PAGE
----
Monday, June 1, 2009

Martha and the Vandellas - The Sound of Motown

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Martha and the Vandellas - The Sound of Motown by Robert D Hill

One of the groups under Motown that achieved world-wide success was Martha Reeves and the Vandellas, later known as Martha and the Vandellas. Their popularity was alongside with that of the Supremes and the Marvellettes with "Dancing in the Street" as their signature song in the genre of harder types of R & B sound. Other songs that helped make them famous include "(Love is Like a) Heat Wave", "Nowhere to Run", and "Jimmy Mack".

Martha was born in Alabama but grew up in Detroit during her teenage years. It was during her high school at Detroit Northeastern High School when she met Abraham Silver who acted as her vocal coach. Reeves who was then sixteen years old formed the Del-Phis, together with other teenagers Gloria Williams (15), Rosalind Ashford (15), and Annette Beard (14).

The group's performances included talent shows, high school parties and private events. The members had the chance to be trained at the Ferris center in Detroit under their trainer Maxine Powell who later became a Motown talent manager. During the group's four-year tour Martha formed the Sobre-Ettes and also joined the Fascinations in between their tours.

The Del-Phis was signed to Checkmate Records, a subsidiary of Chess, and their first single was released in 1961. Reeves was the lead singer in "I'll Let You Know". When Motown bought Checkmate label, the group changed name to The Vels. Under Motown, the group sang "There He Is (At My Door)" with Gloria Williams as the lead singer.

Another Vels single was "Camel Walk" sang by Saundra Mallet under the Tamla label. Both singles flopped so the group disbanded when Williams jumped ship. Martha tried to make a name for herself but she ended doing odd jobs including performing solo at Detroit night-clubs. For a while she used the name Martha LaVaille in order to draw attention away from her former group's poor record.

Reeves got a second chance of her singing career while she was performing solo at the Twenty Grand club in Detroit. William "Mickey" Stevenson, Motown's executive and songwriter/ producer asked her to come to the office for audition. Unfortunately, Reeves reported at a wrong day so she got the job of a secretary instead.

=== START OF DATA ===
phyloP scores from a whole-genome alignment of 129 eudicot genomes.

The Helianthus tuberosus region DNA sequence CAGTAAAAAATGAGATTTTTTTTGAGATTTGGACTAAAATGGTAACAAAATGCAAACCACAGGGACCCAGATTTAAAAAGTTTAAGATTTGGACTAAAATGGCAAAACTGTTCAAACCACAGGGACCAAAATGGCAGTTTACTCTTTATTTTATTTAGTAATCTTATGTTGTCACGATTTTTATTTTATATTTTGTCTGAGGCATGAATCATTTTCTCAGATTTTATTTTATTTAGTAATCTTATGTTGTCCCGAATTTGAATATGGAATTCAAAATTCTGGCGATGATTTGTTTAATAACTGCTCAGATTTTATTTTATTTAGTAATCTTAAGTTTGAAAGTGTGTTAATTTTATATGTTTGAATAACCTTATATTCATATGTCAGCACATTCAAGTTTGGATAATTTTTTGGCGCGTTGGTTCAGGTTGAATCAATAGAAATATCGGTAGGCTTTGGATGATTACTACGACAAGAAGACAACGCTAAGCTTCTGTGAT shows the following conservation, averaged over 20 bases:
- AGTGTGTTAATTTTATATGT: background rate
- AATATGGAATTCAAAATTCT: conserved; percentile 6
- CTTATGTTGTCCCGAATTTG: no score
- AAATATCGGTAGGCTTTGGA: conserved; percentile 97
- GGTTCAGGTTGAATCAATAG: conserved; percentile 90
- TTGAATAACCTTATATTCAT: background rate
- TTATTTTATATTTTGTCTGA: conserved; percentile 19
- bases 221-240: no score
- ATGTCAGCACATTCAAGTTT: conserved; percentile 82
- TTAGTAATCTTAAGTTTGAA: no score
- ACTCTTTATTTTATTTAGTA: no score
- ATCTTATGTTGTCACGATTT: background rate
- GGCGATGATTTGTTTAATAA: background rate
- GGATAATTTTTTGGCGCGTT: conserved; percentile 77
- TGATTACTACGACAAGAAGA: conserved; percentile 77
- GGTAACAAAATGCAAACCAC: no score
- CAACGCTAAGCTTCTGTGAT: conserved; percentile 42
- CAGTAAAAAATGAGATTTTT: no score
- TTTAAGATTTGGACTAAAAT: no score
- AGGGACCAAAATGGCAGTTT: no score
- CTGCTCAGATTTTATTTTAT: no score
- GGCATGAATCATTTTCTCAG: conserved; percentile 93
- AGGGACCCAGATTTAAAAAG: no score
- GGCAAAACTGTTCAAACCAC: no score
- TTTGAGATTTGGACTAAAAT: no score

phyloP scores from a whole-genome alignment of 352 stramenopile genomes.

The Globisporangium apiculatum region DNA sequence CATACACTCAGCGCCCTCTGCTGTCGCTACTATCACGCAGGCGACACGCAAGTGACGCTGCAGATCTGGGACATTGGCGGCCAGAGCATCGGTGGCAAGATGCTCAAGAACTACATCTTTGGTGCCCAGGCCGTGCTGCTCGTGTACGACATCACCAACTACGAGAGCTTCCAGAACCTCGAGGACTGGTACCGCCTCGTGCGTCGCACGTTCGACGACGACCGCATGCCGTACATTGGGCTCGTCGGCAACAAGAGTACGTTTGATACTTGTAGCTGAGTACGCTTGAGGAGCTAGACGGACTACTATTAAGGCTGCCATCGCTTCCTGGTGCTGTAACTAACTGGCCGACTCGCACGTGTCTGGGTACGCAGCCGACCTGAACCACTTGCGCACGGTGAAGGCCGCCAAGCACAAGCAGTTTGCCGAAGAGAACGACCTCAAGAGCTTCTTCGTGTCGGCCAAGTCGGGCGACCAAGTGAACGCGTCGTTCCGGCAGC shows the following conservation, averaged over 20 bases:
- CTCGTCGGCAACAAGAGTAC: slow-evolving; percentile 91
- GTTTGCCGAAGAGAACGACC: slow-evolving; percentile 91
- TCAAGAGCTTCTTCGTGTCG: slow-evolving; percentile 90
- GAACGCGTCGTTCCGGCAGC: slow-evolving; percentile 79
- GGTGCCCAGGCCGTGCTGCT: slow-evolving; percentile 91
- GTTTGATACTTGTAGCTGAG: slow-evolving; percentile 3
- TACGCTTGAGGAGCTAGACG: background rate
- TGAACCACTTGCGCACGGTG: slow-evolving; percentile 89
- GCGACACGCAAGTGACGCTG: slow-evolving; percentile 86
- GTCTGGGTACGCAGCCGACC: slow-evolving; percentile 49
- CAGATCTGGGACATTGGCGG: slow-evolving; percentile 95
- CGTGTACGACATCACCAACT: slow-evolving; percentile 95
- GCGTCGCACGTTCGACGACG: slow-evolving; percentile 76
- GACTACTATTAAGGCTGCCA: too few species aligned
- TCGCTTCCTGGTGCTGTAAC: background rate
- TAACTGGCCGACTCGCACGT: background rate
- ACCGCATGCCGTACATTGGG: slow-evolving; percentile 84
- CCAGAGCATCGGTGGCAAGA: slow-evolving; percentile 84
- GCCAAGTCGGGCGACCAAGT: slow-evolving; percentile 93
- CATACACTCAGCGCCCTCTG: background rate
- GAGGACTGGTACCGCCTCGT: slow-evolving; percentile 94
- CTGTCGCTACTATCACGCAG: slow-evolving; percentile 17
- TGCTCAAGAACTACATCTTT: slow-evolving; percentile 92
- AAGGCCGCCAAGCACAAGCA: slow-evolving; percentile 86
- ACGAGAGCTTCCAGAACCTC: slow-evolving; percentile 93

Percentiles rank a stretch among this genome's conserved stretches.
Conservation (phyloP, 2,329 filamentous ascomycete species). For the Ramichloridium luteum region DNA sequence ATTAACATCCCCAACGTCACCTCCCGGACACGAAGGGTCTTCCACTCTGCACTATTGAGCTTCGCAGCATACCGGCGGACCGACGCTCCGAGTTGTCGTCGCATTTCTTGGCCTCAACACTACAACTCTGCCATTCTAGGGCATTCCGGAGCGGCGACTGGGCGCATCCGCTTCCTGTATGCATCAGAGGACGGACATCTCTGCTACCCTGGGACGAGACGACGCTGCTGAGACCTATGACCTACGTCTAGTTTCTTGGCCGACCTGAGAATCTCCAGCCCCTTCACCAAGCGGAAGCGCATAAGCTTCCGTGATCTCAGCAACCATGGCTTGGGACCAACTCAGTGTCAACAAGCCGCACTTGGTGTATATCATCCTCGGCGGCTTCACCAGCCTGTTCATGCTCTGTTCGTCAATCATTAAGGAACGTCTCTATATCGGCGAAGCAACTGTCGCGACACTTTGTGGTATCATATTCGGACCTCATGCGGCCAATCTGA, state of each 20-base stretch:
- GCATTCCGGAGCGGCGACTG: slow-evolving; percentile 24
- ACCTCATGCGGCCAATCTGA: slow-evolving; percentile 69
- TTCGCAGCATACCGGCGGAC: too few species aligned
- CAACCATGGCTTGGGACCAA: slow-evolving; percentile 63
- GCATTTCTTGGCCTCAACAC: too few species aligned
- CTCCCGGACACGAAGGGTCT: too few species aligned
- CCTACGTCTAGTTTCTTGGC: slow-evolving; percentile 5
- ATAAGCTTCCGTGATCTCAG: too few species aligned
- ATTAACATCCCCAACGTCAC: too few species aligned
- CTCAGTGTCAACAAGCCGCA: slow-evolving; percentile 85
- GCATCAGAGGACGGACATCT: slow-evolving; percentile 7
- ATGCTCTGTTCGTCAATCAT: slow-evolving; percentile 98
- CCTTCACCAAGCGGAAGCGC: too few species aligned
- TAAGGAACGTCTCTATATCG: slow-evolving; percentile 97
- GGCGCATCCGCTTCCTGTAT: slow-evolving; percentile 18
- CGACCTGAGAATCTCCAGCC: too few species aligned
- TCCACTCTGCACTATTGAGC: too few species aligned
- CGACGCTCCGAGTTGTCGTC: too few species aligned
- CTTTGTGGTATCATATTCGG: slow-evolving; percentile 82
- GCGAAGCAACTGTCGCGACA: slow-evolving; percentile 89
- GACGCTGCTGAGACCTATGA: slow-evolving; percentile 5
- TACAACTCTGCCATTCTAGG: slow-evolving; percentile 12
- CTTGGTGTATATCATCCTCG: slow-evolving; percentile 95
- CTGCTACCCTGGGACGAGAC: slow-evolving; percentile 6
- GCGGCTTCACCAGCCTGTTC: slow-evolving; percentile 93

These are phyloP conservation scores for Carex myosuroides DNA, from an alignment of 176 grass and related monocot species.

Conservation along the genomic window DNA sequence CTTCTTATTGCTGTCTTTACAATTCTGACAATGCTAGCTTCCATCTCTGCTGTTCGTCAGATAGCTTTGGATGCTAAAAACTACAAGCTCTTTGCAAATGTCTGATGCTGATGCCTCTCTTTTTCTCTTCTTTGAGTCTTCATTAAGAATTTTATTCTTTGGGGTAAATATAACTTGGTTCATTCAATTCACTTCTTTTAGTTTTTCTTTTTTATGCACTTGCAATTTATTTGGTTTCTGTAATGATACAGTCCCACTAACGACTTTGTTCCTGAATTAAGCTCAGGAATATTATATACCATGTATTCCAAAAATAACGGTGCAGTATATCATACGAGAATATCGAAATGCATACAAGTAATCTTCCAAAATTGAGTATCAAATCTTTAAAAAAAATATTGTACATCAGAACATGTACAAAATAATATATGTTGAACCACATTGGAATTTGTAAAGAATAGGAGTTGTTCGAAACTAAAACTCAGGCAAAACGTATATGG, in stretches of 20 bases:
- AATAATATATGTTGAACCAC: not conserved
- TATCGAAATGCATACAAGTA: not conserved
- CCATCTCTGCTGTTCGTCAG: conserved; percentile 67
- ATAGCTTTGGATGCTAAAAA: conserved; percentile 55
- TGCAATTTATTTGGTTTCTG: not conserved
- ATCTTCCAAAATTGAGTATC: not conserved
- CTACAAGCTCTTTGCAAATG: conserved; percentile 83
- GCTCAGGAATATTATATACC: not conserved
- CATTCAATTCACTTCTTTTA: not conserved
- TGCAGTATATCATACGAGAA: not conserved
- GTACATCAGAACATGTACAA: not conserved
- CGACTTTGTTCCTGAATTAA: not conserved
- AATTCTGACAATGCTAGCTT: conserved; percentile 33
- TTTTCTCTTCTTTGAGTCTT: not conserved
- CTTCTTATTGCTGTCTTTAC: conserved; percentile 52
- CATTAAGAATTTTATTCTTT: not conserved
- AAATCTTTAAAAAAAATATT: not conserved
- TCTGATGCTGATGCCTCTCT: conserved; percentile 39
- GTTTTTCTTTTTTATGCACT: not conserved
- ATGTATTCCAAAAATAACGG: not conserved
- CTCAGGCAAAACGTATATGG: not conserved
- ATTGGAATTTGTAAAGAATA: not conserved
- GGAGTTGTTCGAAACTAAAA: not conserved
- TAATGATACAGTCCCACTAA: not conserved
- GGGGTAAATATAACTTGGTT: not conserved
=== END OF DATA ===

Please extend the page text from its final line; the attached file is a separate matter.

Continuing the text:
While working with Motown, Martha and her former two The Vels co-members acted as back-up signer for Marvin Gaye who was doing his second album "That Stubborn Kinda Fellow". They also had good exposure in Gaye's hit records "Stubborn Kind of Fellow", "Hitch Hike" and "Pride and Joy".

By luck or by chance, Martha had her biggest break in 1962 when Mary Wells failed to show up for a song recording. Stevenson had the original three members of the Vels record a song he had written titled "I'll Have To Let Him Go". This finally convinced Motown through Berry Gordy to sign the three as a professional recording act in September 1962, still using the Vels as the group's name.

Later, the name Martha and the Vandellas was used by the group. The name Vandellas was Martha's idea to use part of the name of Van Dyke Street in Detroit where she grew up and Della from Della Reese, her favorite singer who also come from Detroit.

This first successful release of Martha and the Vandellas was "Come and Get These Memories" composed and produced by the famous Holland-Dozier-Holland. It reached the 28th spot on the Billboard Hot 100 and at no.6 on the R &B chart. The follow-up and also one of the group's most successful works was "(Love is Like a) Heat Wave". It got the No.4 spot on the Hot 100 and the top of the R & B chart for 5 weeks. This hit earned them their only Grammy Award nomination for Best R&B Vocal Performance by a Duo or Group. It was also their first recording that sold millions.

Another song, "Quicksand" by Holland-Dozier-Holland gave the group another wave of success, taking them to the Top Ten for the second time and their third Top 40. In 1964, there was a change in the group members when Beard left her singing career. She opted to devote her time to her family when she got married and became pregnant. She was replaced by Betty Kelly, a former member of The Velvelettes.

Martha and the Vandellas' popularity continued to rise, releasing several high-charting singles that charted well. The group became one of Motown's most popular performing acts during that time, largely due to Martha's earthy voice, combining gospel and R&B, and distinguishing her from other female singers of the day.

When Holland-Dozier-Holland and William Stevenson left the Motown label, the groups success began to drop off. Despite this, they tried to remain on the scene but subsequent changes in company priorities proved detrimental to them. This was aggravated by attitude problems among the members that showed up even on stage.

The final break-up of Martha and the Vandellas was triggered by Kelly leaving the group. She was replaced by Lois Reeves, Martha's sister, in 1967. However, Martha suffered a nervous breakdown in 1969, forcing her to be rehabilitated in a mental institution. Martha was able to recover, but the new group of Martha and the Vandellas was not able to regain the popularity that they had before.

From 1963 to 1972, the group was able to chart over 26 hits and record different genes including R&B, pop, doo-wop, blues and soul, and brought a fresh sound to the Motown label at a time when Mary Wells and Diana Ross had reached their peak. However, they had relied a lot on the H-D-H team and, as with many bands of the day, success could not last forever and personal differences and problems led to their demise.

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